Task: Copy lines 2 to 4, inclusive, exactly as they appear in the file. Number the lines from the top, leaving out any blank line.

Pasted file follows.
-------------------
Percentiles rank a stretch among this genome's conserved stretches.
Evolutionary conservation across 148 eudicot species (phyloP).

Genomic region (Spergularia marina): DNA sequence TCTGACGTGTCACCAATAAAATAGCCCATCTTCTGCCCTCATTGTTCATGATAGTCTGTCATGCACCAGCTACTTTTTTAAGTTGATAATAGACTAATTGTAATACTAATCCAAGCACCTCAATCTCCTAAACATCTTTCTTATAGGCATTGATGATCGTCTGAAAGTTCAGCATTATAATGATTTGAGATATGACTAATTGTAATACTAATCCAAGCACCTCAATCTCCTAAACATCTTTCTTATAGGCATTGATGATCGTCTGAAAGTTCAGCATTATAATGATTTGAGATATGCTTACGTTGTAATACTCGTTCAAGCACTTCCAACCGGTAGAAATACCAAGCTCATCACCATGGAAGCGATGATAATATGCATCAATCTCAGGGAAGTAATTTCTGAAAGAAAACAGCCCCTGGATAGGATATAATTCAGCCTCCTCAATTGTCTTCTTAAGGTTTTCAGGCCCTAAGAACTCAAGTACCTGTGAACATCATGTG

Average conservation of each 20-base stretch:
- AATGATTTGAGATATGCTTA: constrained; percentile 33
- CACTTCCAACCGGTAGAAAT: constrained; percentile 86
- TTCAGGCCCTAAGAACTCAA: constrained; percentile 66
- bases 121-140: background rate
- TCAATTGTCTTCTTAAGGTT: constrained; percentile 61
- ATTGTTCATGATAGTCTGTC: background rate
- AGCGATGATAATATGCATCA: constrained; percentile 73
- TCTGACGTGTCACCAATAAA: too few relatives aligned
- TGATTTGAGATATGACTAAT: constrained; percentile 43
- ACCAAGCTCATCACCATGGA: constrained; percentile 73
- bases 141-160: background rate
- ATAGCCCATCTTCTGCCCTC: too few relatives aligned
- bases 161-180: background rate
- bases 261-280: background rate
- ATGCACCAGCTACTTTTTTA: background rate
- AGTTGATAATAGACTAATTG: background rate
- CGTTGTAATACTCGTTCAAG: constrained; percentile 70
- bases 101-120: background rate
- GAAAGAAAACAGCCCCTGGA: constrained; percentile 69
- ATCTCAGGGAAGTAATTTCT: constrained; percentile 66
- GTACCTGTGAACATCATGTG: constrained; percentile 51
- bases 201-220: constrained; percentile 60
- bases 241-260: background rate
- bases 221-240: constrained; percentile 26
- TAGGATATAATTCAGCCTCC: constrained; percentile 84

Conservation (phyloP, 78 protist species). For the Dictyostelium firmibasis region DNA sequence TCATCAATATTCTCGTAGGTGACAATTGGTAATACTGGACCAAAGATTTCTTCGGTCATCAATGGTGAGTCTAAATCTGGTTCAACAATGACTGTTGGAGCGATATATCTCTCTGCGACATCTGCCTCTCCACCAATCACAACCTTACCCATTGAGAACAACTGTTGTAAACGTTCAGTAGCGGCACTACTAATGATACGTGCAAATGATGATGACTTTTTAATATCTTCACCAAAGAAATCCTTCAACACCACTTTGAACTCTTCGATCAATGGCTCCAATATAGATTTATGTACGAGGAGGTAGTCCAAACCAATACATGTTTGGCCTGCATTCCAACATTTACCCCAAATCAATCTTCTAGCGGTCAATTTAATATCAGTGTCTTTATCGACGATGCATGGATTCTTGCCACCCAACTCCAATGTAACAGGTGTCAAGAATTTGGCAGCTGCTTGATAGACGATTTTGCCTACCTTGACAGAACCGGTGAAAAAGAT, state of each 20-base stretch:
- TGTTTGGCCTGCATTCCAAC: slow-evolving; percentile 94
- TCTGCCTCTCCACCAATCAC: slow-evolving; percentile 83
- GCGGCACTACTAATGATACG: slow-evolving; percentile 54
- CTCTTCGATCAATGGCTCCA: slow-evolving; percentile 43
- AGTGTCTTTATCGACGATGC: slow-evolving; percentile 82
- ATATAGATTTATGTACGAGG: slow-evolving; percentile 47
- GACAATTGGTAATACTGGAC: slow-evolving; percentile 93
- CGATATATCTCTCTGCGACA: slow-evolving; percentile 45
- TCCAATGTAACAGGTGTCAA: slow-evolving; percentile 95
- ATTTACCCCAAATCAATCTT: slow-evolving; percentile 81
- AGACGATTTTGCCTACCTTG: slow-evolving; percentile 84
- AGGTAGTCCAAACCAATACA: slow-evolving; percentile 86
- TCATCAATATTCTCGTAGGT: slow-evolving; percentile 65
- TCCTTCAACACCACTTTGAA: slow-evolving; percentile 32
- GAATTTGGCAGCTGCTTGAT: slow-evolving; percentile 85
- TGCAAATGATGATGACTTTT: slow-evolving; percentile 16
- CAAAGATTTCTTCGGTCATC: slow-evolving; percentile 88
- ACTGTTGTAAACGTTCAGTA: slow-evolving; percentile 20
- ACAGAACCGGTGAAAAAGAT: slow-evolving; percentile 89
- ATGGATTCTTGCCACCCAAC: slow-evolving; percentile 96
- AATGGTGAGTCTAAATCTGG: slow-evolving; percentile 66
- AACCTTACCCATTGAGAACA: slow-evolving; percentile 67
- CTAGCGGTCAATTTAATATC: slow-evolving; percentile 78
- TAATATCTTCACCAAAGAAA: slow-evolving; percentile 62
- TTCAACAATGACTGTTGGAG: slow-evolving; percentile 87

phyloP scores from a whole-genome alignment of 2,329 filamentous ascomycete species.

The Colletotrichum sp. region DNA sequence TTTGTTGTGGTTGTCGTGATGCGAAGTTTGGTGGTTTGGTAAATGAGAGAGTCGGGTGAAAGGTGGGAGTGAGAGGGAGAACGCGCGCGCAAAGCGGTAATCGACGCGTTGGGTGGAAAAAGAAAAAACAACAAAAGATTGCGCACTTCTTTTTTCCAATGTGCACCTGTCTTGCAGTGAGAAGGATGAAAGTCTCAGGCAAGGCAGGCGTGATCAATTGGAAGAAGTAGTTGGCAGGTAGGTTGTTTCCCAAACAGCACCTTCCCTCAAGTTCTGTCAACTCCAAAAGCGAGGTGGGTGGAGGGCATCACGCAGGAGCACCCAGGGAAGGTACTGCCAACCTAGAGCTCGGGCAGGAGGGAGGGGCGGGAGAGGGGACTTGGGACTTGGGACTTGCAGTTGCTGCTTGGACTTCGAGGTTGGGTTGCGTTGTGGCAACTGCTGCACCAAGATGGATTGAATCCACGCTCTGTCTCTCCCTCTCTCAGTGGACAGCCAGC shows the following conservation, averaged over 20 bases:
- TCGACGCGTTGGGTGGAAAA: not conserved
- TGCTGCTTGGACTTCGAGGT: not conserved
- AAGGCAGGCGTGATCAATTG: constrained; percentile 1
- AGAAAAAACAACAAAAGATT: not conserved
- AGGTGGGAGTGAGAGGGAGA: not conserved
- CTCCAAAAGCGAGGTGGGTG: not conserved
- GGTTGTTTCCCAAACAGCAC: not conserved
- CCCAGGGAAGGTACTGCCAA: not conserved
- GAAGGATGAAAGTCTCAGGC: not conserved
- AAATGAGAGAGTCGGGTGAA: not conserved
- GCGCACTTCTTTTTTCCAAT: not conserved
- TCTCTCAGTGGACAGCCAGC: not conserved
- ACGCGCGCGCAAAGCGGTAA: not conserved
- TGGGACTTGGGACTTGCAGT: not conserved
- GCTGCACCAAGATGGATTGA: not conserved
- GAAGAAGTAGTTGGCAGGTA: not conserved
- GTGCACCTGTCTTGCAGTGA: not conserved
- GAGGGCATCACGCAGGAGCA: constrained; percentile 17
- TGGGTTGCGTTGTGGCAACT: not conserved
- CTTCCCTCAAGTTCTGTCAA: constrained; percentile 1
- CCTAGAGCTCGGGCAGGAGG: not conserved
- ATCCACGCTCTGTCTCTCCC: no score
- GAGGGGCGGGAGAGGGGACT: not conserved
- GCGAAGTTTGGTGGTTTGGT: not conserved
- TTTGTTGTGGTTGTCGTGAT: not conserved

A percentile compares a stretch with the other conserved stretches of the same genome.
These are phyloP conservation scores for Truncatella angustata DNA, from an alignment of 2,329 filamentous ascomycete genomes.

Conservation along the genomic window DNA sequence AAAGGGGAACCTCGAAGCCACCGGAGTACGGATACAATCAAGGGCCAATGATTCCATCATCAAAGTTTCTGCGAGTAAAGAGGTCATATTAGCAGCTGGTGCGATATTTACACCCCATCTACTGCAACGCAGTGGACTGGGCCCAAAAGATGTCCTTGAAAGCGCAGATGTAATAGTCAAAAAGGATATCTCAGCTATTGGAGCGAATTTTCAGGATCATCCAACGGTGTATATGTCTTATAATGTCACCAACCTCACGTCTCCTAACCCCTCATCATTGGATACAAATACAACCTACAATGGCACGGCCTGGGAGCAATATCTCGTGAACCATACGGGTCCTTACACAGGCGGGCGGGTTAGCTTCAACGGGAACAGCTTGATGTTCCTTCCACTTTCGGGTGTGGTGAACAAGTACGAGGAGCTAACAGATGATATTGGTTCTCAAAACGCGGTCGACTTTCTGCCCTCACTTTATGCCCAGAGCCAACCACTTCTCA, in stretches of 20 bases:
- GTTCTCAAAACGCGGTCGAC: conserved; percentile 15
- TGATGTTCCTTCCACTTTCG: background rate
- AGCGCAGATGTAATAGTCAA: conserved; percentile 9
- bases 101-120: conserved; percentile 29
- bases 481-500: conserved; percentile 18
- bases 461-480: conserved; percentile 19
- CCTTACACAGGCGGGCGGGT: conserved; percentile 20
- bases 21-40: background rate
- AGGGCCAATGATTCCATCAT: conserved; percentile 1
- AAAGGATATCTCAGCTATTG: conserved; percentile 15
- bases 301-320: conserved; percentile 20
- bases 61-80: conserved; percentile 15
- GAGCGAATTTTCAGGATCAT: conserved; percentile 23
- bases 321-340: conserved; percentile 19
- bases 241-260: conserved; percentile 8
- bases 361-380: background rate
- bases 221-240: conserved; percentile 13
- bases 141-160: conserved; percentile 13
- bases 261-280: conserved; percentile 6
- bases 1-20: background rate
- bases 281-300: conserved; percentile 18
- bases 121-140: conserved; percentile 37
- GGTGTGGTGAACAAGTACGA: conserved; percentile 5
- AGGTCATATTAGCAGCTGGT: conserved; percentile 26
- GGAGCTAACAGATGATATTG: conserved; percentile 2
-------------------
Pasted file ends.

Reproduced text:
Evolutionary conservation across 148 eudicot species (phyloP).

Genomic region (Spergularia marina): DNA sequence TCTGACGTGTCACCAATAAAATAGCCCATCTTCTGCCCTCATTGTTCATGATAGTCTGTCATGCACCAGCTACTTTTTTAAGTTGATAATAGACTAATTGTAATACTAATCCAAGCACCTCAATCTCCTAAACATCTTTCTTATAGGCATTGATGATCGTCTGAAAGTTCAGCATTATAATGATTTGAGATATGACTAATTGTAATACTAATCCAAGCACCTCAATCTCCTAAACATCTTTCTTATAGGCATTGATGATCGTCTGAAAGTTCAGCATTATAATGATTTGAGATATGCTTACGTTGTAATACTCGTTCAAGCACTTCCAACCGGTAGAAATACCAAGCTCATCACCATGGAAGCGATGATAATATGCATCAATCTCAGGGAAGTAATTTCTGAAAGAAAACAGCCCCTGGATAGGATATAATTCAGCCTCCTCAATTGTCTTCTTAAGGTTTTCAGGCCCTAAGAACTCAAGTACCTGTGAACATCATGTG

Average conservation of each 20-base stretch: